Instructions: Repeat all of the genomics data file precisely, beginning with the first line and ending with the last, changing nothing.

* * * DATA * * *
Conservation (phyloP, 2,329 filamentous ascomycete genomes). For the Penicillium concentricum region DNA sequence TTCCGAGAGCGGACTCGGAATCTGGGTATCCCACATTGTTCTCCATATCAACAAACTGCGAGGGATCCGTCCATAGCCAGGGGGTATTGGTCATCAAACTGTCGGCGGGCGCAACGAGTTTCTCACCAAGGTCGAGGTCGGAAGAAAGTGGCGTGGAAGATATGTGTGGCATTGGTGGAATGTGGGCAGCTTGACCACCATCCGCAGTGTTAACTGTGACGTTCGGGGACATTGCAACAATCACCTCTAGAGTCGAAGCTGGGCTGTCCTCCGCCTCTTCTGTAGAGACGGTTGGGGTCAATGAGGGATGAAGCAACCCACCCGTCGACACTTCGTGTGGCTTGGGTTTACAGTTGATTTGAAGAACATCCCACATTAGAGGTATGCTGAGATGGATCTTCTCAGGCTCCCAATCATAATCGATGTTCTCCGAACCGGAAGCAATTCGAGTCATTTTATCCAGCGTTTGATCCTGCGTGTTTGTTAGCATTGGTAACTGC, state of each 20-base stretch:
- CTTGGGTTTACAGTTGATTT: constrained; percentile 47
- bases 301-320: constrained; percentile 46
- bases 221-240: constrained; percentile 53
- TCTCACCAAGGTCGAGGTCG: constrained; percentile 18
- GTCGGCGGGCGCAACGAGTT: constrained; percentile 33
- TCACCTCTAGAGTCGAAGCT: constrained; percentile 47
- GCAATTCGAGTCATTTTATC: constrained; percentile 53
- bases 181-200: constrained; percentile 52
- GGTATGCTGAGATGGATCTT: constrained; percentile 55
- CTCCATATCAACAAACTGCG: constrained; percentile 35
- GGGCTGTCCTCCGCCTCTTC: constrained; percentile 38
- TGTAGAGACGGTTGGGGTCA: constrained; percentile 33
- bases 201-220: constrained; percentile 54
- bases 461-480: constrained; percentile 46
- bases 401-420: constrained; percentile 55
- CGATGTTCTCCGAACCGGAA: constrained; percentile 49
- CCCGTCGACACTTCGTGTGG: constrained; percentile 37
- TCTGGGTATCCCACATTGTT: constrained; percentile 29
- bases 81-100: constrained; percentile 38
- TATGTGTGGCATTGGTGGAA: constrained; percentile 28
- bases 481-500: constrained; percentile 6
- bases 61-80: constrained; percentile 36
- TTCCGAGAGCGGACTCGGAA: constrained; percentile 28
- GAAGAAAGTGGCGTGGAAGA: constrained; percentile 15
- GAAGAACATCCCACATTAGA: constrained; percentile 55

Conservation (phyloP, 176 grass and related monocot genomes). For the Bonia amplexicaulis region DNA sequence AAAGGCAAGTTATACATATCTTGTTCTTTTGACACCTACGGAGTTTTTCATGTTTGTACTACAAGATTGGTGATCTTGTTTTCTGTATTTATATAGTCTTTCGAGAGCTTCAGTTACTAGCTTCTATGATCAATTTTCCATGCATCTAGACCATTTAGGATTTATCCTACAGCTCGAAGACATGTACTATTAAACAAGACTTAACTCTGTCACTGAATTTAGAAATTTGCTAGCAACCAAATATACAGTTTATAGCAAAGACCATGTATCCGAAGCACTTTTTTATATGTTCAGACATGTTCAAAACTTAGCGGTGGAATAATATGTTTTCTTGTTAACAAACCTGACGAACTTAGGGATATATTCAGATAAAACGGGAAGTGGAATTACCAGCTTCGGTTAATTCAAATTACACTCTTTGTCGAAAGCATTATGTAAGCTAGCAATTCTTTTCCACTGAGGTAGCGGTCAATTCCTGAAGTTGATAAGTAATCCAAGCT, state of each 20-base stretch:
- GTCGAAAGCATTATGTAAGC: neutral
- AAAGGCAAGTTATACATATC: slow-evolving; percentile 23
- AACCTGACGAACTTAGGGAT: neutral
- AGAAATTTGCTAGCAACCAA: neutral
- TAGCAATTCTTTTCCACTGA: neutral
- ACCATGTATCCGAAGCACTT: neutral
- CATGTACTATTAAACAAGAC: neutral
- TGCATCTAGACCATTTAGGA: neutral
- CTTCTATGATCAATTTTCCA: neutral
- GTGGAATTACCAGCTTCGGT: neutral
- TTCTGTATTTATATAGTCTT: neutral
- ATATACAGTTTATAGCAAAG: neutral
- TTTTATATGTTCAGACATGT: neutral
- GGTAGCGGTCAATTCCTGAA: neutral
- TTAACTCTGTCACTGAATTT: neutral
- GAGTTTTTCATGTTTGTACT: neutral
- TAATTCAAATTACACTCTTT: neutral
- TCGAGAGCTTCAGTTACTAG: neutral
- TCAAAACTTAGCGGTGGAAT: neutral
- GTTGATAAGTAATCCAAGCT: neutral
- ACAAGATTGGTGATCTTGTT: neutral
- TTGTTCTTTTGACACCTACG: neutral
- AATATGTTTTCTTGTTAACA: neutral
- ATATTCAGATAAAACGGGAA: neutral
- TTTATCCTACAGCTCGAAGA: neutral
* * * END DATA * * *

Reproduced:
Conservation (phyloP, 2,329 filamentous ascomycete genomes). For the Penicillium concentricum region DNA sequence TTCCGAGAGCGGACTCGGAATCTGGGTATCCCACATTGTTCTCCATATCAACAAACTGCGAGGGATCCGTCCATAGCCAGGGGGTATTGGTCATCAAACTGTCGGCGGGCGCAACGAGTTTCTCACCAAGGTCGAGGTCGGAAGAAAGTGGCGTGGAAGATATGTGTGGCATTGGTGGAATGTGGGCAGCTTGACCACCATCCGCAGTGTTAACTGTGACGTTCGGGGACATTGCAACAATCACCTCTAGAGTCGAAGCTGGGCTGTCCTCCGCCTCTTCTGTAGAGACGGTTGGGGTCAATGAGGGATGAAGCAACCCACCCGTCGACACTTCGTGTGGCTTGGGTTTACAGTTGATTTGAAGAACATCCCACATTAGAGGTATGCTGAGATGGATCTTCTCAGGCTCCCAATCATAATCGATGTTCTCCGAACCGGAAGCAATTCGAGTCATTTTATCCAGCGTTTGATCCTGCGTGTTTGTTAGCATTGGTAACTGC, state of each 20-base stretch:
- CTTGGGTTTACAGTTGATTT: constrained; percentile 47
- bases 301-320: constrained; percentile 46
- bases 221-240: constrained; percentile 53
- TCTCACCAAGGTCGAGGTCG: constrained; percentile 18
- GTCGGCGGGCGCAACGAGTT: constrained; percentile 33
- TCACCTCTAGAGTCGAAGCT: constrained; percentile 47
- GCAATTCGAGTCATTTTATC: constrained; percentile 53
- bases 181-200: constrained; percentile 52
- GGTATGCTGAGATGGATCTT: constrained; percentile 55
- CTCCATATCAACAAACTGCG: constrained; percentile 35
- GGGCTGTCCTCCGCCTCTTC: constrained; percentile 38
- TGTAGAGACGGTTGGGGTCA: constrained; percentile 33
- bases 201-220: constrained; percentile 54
- bases 461-480: constrained; percentile 46
- bases 401-420: constrained; percentile 55
- CGATGTTCTCCGAACCGGAA: constrained; percentile 49
- CCCGTCGACACTTCGTGTGG: constrained; percentile 37
- TCTGGGTATCCCACATTGTT: constrained; percentile 29
- bases 81-100: constrained; percentile 38
- TATGTGTGGCATTGGTGGAA: constrained; percentile 28
- bases 481-500: constrained; percentile 6
- bases 61-80: constrained; percentile 36
- TTCCGAGAGCGGACTCGGAA: constrained; percentile 28
- GAAGAAAGTGGCGTGGAAGA: constrained; percentile 15
- GAAGAACATCCCACATTAGA: constrained; percentile 55

Conservation (phyloP, 176 grass and related monocot genomes). For the Bonia amplexicaulis region DNA sequence AAAGGCAAGTTATACATATCTTGTTCTTTTGACACCTACGGAGTTTTTCATGTTTGTACTACAAGATTGGTGATCTTGTTTTCTGTATTTATATAGTCTTTCGAGAGCTTCAGTTACTAGCTTCTATGATCAATTTTCCATGCATCTAGACCATTTAGGATTTATCCTACAGCTCGAAGACATGTACTATTAAACAAGACTTAACTCTGTCACTGAATTTAGAAATTTGCTAGCAACCAAATATACAGTTTATAGCAAAGACCATGTATCCGAAGCACTTTTTTATATGTTCAGACATGTTCAAAACTTAGCGGTGGAATAATATGTTTTCTTGTTAACAAACCTGACGAACTTAGGGATATATTCAGATAAAACGGGAAGTGGAATTACCAGCTTCGGTTAATTCAAATTACACTCTTTGTCGAAAGCATTATGTAAGCTAGCAATTCTTTTCCACTGAGGTAGCGGTCAATTCCTGAAGTTGATAAGTAATCCAAGCT, state of each 20-base stretch:
- GTCGAAAGCATTATGTAAGC: neutral
- AAAGGCAAGTTATACATATC: slow-evolving; percentile 23
- AACCTGACGAACTTAGGGAT: neutral
- AGAAATTTGCTAGCAACCAA: neutral
- TAGCAATTCTTTTCCACTGA: neutral
- ACCATGTATCCGAAGCACTT: neutral
- CATGTACTATTAAACAAGAC: neutral
- TGCATCTAGACCATTTAGGA: neutral
- CTTCTATGATCAATTTTCCA: neutral
- GTGGAATTACCAGCTTCGGT: neutral
- TTCTGTATTTATATAGTCTT: neutral
- ATATACAGTTTATAGCAAAG: neutral
- TTTTATATGTTCAGACATGT: neutral
- GGTAGCGGTCAATTCCTGAA: neutral
- TTAACTCTGTCACTGAATTT: neutral
- GAGTTTTTCATGTTTGTACT: neutral
- TAATTCAAATTACACTCTTT: neutral
- TCGAGAGCTTCAGTTACTAG: neutral
- TCAAAACTTAGCGGTGGAAT: neutral
- GTTGATAAGTAATCCAAGCT: neutral
- ACAAGATTGGTGATCTTGTT: neutral
- TTGTTCTTTTGACACCTACG: neutral
- AATATGTTTTCTTGTTAACA: neutral
- ATATTCAGATAAAACGGGAA: neutral
- TTTATCCTACAGCTCGAAGA: neutral